The cassette 500 may also be used with a monitoring system located in a cash-in-transit vehicle, and a monitoring system located in a hand-carrying case, so that the cassette is always protected, whether it is transported by vehicle, by hand, or mounted in an ATM.
As is known in the art, an ATM in which the cassette 500 is mounted may initiate a connection to a remote center (not shown) if the ATM is tampered with.
The cassette 500 has the advantage that it is not necessary to separate the bonded banknotes to be able to prove the value of the notes, because the tags incorporated into the bonded banknotes can be read to prove the value of the bonded notes. This is in contrast to previous systems that used glue to bond banknotes, but which required the banknotes to be separated to access the serial number from each note so that the banknotes could be exchanged.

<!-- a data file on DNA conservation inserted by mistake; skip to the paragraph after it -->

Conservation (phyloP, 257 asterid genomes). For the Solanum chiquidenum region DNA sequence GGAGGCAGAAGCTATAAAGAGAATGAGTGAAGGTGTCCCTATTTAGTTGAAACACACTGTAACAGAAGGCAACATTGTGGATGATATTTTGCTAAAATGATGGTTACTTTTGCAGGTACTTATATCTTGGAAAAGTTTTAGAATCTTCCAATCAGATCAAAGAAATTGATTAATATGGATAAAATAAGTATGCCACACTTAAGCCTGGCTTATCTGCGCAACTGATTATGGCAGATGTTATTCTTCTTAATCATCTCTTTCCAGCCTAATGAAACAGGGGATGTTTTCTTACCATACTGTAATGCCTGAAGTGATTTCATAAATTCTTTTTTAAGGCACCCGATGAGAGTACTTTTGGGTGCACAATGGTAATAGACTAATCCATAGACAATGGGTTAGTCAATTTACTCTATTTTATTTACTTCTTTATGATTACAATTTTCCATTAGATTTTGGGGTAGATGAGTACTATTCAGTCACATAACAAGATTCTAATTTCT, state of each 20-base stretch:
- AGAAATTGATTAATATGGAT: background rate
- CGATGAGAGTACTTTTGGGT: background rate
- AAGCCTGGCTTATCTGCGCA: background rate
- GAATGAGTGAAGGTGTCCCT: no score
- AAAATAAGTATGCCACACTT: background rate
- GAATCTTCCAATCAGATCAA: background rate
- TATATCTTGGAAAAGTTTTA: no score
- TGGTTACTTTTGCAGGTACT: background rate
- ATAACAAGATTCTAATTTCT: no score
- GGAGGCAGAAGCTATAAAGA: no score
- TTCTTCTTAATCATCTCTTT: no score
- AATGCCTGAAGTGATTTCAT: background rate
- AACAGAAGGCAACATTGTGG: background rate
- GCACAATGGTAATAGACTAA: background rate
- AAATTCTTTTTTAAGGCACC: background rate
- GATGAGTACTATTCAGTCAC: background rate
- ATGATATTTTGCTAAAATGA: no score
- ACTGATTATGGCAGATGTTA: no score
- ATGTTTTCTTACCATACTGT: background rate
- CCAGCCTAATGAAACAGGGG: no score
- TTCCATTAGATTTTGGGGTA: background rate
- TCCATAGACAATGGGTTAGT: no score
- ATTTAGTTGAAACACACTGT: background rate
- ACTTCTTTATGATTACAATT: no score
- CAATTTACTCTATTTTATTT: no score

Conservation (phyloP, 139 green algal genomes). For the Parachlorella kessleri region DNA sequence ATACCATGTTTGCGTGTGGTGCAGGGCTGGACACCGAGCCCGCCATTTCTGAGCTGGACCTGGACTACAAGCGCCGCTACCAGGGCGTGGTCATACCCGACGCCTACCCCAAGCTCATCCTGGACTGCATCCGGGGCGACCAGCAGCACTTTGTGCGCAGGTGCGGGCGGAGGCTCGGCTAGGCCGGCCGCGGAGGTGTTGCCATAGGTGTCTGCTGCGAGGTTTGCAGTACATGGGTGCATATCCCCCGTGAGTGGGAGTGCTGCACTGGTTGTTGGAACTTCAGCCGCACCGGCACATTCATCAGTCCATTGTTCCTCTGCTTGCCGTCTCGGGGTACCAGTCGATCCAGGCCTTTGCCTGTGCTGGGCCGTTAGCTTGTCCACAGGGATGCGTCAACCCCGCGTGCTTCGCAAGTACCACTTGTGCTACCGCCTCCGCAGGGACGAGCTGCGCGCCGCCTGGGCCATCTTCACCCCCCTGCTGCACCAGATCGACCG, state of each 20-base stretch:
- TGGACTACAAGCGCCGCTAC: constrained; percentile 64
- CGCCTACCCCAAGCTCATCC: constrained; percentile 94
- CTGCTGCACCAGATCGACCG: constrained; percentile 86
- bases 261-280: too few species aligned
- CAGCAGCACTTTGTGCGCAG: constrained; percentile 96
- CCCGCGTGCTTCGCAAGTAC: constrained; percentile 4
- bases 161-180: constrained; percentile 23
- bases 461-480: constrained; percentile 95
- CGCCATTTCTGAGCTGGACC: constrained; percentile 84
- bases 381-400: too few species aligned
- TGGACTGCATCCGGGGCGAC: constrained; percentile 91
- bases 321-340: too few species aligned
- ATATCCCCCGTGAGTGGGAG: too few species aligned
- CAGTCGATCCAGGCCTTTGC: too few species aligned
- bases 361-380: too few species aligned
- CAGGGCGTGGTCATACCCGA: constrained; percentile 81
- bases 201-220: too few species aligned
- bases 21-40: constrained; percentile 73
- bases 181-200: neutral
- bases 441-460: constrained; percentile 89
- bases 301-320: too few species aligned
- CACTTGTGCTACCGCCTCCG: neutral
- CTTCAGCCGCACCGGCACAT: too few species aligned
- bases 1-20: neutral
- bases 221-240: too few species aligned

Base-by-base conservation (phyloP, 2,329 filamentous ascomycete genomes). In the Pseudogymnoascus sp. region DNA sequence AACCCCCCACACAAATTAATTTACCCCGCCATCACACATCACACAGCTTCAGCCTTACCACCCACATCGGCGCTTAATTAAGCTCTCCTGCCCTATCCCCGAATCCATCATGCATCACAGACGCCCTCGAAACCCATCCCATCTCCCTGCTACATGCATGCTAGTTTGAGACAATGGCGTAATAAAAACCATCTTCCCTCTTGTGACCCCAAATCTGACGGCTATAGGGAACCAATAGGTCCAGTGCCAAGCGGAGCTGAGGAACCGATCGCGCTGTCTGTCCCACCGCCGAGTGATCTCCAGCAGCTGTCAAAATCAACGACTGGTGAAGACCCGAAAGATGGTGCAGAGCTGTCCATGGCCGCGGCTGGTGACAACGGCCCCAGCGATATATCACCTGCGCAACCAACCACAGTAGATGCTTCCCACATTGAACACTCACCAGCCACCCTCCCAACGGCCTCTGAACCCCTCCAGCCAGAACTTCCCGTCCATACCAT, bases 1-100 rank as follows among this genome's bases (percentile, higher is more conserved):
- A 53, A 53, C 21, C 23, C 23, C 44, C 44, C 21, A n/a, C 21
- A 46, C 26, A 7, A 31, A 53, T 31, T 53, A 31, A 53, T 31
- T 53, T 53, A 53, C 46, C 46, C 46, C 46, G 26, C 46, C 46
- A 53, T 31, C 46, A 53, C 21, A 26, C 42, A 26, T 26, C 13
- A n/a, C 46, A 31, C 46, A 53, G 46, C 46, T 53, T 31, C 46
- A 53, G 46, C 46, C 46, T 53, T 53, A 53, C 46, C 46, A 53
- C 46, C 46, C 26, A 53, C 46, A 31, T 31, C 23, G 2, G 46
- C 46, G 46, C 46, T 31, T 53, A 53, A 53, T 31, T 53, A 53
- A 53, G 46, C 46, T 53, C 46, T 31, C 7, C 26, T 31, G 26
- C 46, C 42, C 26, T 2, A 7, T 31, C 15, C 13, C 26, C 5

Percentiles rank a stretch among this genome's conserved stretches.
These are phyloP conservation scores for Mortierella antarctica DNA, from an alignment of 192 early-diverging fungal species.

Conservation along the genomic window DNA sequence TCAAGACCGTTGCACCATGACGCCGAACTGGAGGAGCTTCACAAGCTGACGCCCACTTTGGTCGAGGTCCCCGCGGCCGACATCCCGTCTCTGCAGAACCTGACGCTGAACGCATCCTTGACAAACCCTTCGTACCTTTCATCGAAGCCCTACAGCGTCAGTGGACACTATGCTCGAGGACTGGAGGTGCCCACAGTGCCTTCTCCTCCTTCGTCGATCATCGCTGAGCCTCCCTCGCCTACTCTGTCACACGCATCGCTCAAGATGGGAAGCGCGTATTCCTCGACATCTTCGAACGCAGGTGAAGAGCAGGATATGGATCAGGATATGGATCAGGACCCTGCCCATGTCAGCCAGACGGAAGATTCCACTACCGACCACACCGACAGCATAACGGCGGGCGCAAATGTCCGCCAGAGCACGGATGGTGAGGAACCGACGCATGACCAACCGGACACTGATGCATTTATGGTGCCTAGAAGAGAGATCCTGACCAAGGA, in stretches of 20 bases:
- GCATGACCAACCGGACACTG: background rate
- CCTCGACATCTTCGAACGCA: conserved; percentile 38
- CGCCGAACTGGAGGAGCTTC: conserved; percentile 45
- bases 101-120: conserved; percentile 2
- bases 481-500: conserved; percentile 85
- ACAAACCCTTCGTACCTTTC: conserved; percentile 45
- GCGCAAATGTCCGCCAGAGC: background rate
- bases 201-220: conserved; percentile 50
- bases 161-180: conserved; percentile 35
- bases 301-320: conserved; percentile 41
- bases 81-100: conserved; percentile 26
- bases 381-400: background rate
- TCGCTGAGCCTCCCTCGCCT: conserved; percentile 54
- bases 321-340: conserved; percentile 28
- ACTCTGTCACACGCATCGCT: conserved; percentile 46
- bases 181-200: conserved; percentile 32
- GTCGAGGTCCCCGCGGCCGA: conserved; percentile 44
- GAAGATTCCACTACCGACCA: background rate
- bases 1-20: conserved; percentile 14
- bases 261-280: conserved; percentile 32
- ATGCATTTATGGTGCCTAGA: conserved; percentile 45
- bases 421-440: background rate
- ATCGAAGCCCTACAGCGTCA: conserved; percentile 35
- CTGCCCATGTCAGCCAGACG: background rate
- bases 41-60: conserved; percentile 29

Reference is now made to FIG. 10, which illustrates a dispenser 638 according to another embodiment of the present invention. The dispenser 638 is very similar to dispenser 38 of FIG. 5; the main differences are that the dispenser 638 includes an imager 244, and that the cassettes 246 contain pre-printed sheets having wireless tags that are programmable by the dispenser 638.
In operation, dispenser 638 images a sheet after it is picked from a cassette 246 to determine the value of the sheet or to read a unique code from the sheet (either printed or otherwise incorporated into a substrate of the sheet). The banknote sensor 234 encodes the read information into a wireless tag embedded into the picked sheet. Thus, at the time a sheet is dispensed, value may be added to the sheet.